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quadratic equation question

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    question:
    if  a > 0 , prove that the quadratic expression  ax^2 + bx + c is positive for all real values of x when  b^2 < 4ac .

    my answer:
    let  f(x) = ax^2 + bx + c
      = a\left [ x^2 + \frac{b}{a}x + \frac{c}{a} \right ]

     =a\left (  x+\frac{b}{2a}\right )^2  + \frac{4ac-b^2}{4a}
    if f(x) >0 for all real values of x, it has no real roots

    \therefore b^2 - 4ac  wil produce a negative number let call it -g = d

      \therefore \sqrt{ -g}  \rightarrow \mathbb{C}
    since  b^2 - 4ac = -g

     \therefore - g < 0  \rightarrow b^2 - 4ac < 0 then  b^2 < 4ac
     \therefore when
     b^2 < 4ac , f(x) > 0 for all real values of x



    Please I want to know if my proof correctly answers the question please tell where i went wrong
    thank you
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    (Original post by bigmansouf)
    question:
    if  a > 0 , prove that the quadratic expression  ax^2 + bx + c is positive for all real values of x when  b^2 < 4ac .

    my answer:
    let  f(x) = ax^2 + bx + c
      = a\left [ x^2 + \frac{b}{a}x + \frac{c}{a} \right ]

     =a\left (  x+\frac{b}{2a}\right )^2  + \frac{4ac-b^2}{4a}
    if f(x) >0 for all real values of x, it has no real roots

    \therefore b^2 - 4ac  wil produce a negative number let call it -g = d

      \therefore \sqrt{ -g}  \rightarrow \mathbb{C}
    since  b^2 - 4ac = -g

     \therefore - g < 0  \rightarrow b^2 - 4ac < 0 then  b^2 < 4ac
     \therefore [\tex] when [tex] b^2 < 4ac f(x) > 0 for all real values of x



    Please I want to know if my proof correctly answers the question please tell where i went wrong
    thank you
    Firstly, you should have more working when you complete the square.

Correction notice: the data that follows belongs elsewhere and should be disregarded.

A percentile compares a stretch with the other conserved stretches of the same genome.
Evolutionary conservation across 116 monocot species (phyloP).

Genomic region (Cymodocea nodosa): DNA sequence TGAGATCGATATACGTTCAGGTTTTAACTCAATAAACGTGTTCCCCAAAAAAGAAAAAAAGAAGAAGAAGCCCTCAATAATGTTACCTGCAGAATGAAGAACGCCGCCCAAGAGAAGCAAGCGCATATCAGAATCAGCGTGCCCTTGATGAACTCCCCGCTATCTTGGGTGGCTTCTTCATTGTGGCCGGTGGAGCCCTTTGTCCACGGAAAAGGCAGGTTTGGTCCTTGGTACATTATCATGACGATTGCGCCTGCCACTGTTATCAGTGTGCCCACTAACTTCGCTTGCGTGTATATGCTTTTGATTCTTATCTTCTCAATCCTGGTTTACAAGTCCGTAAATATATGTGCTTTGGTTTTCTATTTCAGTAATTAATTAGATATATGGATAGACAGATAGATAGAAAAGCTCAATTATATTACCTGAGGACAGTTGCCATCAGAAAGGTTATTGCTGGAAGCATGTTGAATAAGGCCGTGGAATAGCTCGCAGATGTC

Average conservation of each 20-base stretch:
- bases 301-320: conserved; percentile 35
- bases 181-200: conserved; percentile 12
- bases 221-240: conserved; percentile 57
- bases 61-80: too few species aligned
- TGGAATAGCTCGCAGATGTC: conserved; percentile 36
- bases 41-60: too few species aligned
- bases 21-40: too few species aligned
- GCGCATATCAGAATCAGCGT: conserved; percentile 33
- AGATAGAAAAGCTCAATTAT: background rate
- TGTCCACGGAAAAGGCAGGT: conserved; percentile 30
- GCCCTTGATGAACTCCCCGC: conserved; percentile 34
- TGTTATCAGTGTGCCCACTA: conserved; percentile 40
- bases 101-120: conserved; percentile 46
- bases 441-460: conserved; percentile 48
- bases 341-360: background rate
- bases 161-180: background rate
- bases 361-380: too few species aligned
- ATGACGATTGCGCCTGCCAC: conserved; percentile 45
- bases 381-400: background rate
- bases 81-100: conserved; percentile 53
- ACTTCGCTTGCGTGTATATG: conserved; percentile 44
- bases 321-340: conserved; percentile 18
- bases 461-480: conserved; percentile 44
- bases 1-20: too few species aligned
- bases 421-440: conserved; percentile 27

You are asked to prove that if b^2<4ac then f(x) >0. What you have attempted to do instead is prove that if f(x) >0 then b^2<4ac and then use this to prove f(x) >0.

    But you don't need the first part since you're told already that b^2<4ac. The major problem is that knowhere in your working have you actually proved why b^2<4ac implies that f(x)>0.

    You could talk about the discriminant/no real roots to show this but I assume from your working that you need to prove it by completing the square? You correctly completed the squre but didn't use it for anything.

    Think about why this

    \displaystyle  =a\left (  x+\frac{b}{2a}\right )^2  + \frac{4ac-b^2}{4a}

    must always be positive.


    One more thing:

    \sqrt{ -g}  \rightarrow \mathbb{C}

    This doesn't mean much. I assume you're trying to say that \sqrt{ -g} is a complex number but the set of complex numbers includes the reals and the imaginary numbers. What you mean to say is that \sqrt{ -g} is imaginary. There is a mathematical way to write this but you may as well just write it in words and I recommend this unless you're confident with using the formal notation.
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    (Original post by notnek)
    Firstly, you should have more working when you complete the square.

    You are asked to prove that if b^2<4ac then f(x) >0. What you have attempted to do instead is prove that if f(x) >0 then b^2<4ac and then use this to prove f(x) >0.

    But you don't need the first part since you're told already that b^2<4ac. The major problem is that knowhere in your working have you actually proved why b^2<4ac implies that f(x)>0.

    You could talk about the discriminant/no real roots to show this but I assume from your working that you need to prove it by completing the square? You correctly completed the squre but didn't use it for anything.

    Think about why this

    \displaystyle  =a\left (  x+\frac{b}{2a}\right )^2  + \frac{4ac-b^2}{4a}

    must always be positive.


    One more thing:

    \sqrt{ -g}  \rightarrow \mathbb{C}

    This doesn't mean much. I assume you're trying to say that \sqrt{ -g} is a complex number but the set of complex numbers includes the reals and the imaginary numbers. What you mean to say is that \sqrt{ -g} is imaginary. There is a mathematical way to write this but you may as well just write it in words and I recommend this unless you're confident with using the formal notation.
    thank you very much for helping me
    here goes my second attempt

    let  f(x) = ax^2 + bx + c
      = a\left [ x^2 + \frac{b}{a}x + \frac{c}{a} \right ]
    = a\left [ x^2 +\frac{b}{a} +\frac{c}{a}\right ]
    = a\left [\left ( x+ \frac{b}{2a} \right )^2 + \frac{c}{a}  - \left ( \frac{b}{2a} \right )^2\right ]